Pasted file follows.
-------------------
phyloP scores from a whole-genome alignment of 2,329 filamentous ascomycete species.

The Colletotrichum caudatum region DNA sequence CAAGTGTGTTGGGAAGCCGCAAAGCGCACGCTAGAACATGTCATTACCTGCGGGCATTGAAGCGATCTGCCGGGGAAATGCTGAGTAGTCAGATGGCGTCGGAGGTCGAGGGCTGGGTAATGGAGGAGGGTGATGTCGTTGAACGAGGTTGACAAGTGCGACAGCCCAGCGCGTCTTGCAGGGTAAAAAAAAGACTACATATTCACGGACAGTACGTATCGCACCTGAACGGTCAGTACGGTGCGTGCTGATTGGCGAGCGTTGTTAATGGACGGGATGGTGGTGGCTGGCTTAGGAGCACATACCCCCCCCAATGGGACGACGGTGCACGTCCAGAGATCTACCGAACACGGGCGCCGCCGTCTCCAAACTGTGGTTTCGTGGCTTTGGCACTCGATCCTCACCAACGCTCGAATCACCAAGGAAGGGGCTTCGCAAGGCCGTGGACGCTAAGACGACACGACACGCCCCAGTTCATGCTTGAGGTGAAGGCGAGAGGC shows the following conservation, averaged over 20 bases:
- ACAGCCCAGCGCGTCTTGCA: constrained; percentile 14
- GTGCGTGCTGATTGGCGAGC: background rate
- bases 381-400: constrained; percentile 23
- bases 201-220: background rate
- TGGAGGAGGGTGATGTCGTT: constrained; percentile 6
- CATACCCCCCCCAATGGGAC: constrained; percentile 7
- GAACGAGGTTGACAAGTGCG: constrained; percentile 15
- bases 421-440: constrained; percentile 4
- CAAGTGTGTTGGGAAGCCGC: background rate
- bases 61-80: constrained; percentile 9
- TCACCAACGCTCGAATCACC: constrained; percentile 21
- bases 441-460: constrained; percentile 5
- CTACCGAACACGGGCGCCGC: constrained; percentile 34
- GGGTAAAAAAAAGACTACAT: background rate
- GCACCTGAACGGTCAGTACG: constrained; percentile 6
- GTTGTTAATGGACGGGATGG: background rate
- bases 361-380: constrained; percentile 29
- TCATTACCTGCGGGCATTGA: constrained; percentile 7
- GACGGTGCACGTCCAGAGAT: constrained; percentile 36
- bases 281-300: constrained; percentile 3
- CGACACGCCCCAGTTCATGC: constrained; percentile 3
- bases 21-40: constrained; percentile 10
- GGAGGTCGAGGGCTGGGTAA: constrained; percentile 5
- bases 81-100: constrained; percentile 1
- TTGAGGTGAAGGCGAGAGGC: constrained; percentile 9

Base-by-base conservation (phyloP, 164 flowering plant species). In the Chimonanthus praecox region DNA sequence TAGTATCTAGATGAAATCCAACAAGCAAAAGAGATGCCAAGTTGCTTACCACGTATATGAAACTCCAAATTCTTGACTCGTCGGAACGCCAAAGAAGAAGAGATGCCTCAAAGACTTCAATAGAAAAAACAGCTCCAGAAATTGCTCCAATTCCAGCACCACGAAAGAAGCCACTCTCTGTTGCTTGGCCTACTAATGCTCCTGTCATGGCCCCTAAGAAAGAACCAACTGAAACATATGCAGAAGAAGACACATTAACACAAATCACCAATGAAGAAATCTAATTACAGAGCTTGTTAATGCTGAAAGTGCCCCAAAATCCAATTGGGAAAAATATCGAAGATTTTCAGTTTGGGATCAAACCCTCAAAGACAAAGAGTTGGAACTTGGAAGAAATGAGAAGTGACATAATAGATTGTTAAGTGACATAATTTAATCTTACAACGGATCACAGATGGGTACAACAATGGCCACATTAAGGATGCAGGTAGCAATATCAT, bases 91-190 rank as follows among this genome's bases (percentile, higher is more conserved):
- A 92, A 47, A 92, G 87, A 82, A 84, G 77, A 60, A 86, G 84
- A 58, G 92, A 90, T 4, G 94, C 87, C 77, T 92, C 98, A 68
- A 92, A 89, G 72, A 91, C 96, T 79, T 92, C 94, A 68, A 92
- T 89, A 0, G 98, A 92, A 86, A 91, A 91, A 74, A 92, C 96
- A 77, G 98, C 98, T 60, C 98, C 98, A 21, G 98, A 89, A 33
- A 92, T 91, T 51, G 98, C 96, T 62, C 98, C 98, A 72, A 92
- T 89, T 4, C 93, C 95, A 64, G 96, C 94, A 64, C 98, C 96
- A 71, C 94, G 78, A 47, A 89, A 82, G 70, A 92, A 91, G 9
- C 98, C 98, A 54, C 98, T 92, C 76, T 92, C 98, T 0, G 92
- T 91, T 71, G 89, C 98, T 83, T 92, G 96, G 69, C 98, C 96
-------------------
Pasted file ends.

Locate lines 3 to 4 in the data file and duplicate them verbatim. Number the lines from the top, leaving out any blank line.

- ACAGCCCAGCGCGTCTTGCA: constrained; percentile 14
- GTGCGTGCTGATTGGCGAGC: background rate